Date & Location: February 1, 2021, at 4p; Virtual visit
Subject: My model organism eats your model organism: Evolution of a Drosophila that attacks Arabidopsis
Host: Gregg Howe
About the Speaker
University University of California-Berkeley
Research Interests: Research in in the Whiteman laboratory focuses on understanding how species interactions drive adaptation. Two research themes fall under this larger umbrella:
- The first theme focuses on understanding how species interactions can act to maintain genetic variation within populations.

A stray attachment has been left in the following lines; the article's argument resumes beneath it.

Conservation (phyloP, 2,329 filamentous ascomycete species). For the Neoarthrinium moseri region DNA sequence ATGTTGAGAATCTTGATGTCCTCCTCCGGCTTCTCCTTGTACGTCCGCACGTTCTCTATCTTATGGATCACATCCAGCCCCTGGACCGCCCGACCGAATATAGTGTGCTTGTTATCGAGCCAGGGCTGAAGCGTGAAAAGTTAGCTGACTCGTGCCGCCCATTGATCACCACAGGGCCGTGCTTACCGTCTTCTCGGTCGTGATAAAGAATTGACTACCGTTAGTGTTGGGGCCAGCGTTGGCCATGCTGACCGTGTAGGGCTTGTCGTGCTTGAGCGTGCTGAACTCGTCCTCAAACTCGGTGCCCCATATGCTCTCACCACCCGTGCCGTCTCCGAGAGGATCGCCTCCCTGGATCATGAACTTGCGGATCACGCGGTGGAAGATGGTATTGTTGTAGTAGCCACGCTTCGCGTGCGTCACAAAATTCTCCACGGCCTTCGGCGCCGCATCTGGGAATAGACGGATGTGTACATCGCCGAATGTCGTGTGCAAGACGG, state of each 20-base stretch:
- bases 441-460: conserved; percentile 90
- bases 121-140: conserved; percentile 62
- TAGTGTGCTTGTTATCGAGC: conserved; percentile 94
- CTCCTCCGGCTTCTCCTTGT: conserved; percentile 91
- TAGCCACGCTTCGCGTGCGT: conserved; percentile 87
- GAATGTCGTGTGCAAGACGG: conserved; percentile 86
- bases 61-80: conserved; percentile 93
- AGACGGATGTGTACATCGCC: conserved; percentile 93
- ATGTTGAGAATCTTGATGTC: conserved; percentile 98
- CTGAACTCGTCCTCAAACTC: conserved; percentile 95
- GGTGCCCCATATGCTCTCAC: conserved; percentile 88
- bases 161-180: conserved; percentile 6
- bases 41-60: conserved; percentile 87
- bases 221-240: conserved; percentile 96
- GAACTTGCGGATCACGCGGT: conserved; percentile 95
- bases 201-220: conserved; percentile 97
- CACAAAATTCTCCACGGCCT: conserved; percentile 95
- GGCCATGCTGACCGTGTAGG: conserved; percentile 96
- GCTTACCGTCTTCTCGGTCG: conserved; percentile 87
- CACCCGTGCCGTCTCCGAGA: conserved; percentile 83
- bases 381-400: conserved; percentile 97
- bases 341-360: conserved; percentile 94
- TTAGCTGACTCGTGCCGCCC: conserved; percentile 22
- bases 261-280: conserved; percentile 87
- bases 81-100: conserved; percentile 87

- The second theme focuses on understanding how toxins mediate species interactions. Specifically, how toxins evolve, how they are perceived, resisted and even co-opted. Toxins of biological origin can become keystone molecules, supporting the evolution and integration of diverse phenotypic modules in animals. The evolution of toxicity transforms animals from cryptic to conspicuous, nocturnal to diurnal, small to big, fast to slow, solitary to social, local to widespread, neglectful to doting parents and short- to long-lived. But toxicity is not only restricted to gaudy animals. A parallel transformation unfolded as cells of the animal immune system became armed with an arsenal of novel toxins.